A global microchip shortage, generated by ongoing supply chain disruptions caused by the Covid-19 pandemic and a surge in demand as consumers spend more time living and working at home, has caused the price of consumer goods to soar over the festive period.

In addition, the release of a number of new electronic products has been delayed, harming companies’ profits, and leading many players to undertake the expansion of their manufacturing capacity.

Microchips are a set of electronic circuits on a small piece of flat silicon, which hold vast amounts of information and are responsible for carrying out mathematical or logical operations. Microchips are used in almost virtually every electronic product today, ranging from smartphones, to games consoles, cars, and even medical equipment, indicating their widespread importance and application.

The global semiconductor market (of which microchips are a major component) has expanded significantly in recent years, growing at a compound annual growth rate (CAGR) of 5.4% between 2016 and 2020 to reach a value of $440.6bn, according to MarketLine figures.

This has been largely driven by strong demand for new technology, such as the latest smartphones and games consoles, as global tech giants strive to out-compete one another with the most innovative and advanced designs.

Gaming console producers are highly vulnerable to microchip disruption

The gaming consoles market in particular has been adversely affected by the lack of availability of semiconductor chips. The global market grew strongly in 2021, with the launch of Microsoft Xbox Series X and Sony’s PS5, fueling a 93.7% value increase as sales surged in the final quarter of the year.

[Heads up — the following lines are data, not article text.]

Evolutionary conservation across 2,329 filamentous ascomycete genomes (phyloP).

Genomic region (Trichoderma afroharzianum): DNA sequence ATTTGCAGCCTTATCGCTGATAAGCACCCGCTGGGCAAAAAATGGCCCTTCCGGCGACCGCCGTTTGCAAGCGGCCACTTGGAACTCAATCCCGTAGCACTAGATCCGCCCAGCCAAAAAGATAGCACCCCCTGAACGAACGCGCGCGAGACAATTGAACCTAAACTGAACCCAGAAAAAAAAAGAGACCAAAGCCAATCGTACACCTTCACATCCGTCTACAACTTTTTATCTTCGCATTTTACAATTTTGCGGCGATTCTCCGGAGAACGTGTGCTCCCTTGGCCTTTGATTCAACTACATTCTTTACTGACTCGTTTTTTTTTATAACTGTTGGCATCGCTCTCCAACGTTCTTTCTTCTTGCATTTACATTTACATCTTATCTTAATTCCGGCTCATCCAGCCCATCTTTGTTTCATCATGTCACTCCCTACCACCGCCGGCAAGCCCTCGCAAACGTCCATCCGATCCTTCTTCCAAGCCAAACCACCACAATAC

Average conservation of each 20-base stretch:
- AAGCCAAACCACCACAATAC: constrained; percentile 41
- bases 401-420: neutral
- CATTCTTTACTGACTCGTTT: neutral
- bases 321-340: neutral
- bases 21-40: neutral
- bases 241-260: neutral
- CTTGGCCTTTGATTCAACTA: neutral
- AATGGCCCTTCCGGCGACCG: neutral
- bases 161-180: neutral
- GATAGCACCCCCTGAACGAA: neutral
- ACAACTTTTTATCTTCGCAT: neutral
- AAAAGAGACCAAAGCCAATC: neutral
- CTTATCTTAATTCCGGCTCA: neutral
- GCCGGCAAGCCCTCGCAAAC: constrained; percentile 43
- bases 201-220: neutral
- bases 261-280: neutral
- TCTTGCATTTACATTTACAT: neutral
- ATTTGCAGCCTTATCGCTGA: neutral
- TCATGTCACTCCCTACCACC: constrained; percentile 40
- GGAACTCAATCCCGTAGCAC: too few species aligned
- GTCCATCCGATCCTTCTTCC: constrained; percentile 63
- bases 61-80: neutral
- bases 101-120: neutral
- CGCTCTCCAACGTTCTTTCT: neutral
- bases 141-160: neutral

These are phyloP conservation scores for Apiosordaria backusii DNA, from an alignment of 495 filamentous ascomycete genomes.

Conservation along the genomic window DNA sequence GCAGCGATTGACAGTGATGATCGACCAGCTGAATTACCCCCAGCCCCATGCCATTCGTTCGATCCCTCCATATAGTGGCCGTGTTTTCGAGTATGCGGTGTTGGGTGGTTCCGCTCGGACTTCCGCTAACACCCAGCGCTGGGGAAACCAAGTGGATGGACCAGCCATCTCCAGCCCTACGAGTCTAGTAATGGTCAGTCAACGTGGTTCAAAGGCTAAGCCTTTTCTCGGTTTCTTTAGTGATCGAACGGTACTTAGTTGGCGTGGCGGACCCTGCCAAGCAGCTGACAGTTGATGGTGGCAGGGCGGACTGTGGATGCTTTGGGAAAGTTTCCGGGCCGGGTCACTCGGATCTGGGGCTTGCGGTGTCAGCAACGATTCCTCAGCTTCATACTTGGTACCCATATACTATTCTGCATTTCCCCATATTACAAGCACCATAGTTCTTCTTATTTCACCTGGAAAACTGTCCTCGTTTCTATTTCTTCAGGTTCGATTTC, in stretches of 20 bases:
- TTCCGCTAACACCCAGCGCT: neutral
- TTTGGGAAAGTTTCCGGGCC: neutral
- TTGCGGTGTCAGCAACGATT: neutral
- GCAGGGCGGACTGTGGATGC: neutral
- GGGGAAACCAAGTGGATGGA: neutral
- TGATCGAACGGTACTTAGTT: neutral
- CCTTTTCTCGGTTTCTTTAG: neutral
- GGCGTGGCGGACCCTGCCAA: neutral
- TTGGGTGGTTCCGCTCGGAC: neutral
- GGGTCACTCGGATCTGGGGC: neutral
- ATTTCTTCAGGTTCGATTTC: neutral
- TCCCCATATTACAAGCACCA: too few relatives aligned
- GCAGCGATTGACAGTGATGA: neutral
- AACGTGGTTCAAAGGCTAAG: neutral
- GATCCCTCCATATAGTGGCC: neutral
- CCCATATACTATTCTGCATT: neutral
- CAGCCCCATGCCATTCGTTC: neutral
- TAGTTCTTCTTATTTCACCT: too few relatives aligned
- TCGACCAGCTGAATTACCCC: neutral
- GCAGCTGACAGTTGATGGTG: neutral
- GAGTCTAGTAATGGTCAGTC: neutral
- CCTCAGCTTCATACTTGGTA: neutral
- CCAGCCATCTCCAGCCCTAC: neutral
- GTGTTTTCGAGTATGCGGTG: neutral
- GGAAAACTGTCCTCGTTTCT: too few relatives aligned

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However, with strong demand for such products persisting throughout 2021 as consumers continue to spend more time at home as new coronavirus variants threaten post-pandemic recovery, major console producers have been affected. For instance, Sony has reported that it will likely struggle to hit its PS5 sales target for the year due to microchip supply chain issues, constraining the company’s financial success.

Price increases resulting from shortages are also likely be passed onto consumers, with the Microsoft Xbox Series X experiencing nearly a 50% cost hike on some retail sites. The race to ramp up manufacturing capacity is therefore vital to minimizing disruption to businesses and consumers alike.

Market growth has been threatened by the Covid-19 pandemic

The Covid-19 pandemic has created long-term challenges for the market. The majority of microchips are produced in the Asia-Pacific region, with Taiwan Semiconductor Manufacturing Company (TSMC) being a major global competitor. As a result, nationwide lockdown measures and international border restrictions have disrupted global supply chains, hindering the import and export of microchip products.

At the same time, demand for chips powering gaming devices, laptops, and internet infrastructure has soared throughout 2020 and into 2021, rapidly outpacing supply. Tensions in global trade relationships, such as uncertainty caused by Brexit and US government restrictions on China’s largest semiconductor manufacturer, have further compounded these issues.

The consequences of this shortage have been far-reaching, causing a significant rise in the price of critical components and fueling rising inflation around the world. For example, in Q2 of 2021, Samsung’s smartphone sales decreased by 22% Q-o-Q due to component supply shortage and Covid-19 disruptions, while electrical goods retailer AO World has reported losses of GBP10m ($12.8m) between April and September 2021 due to a limited supply of electrical goods.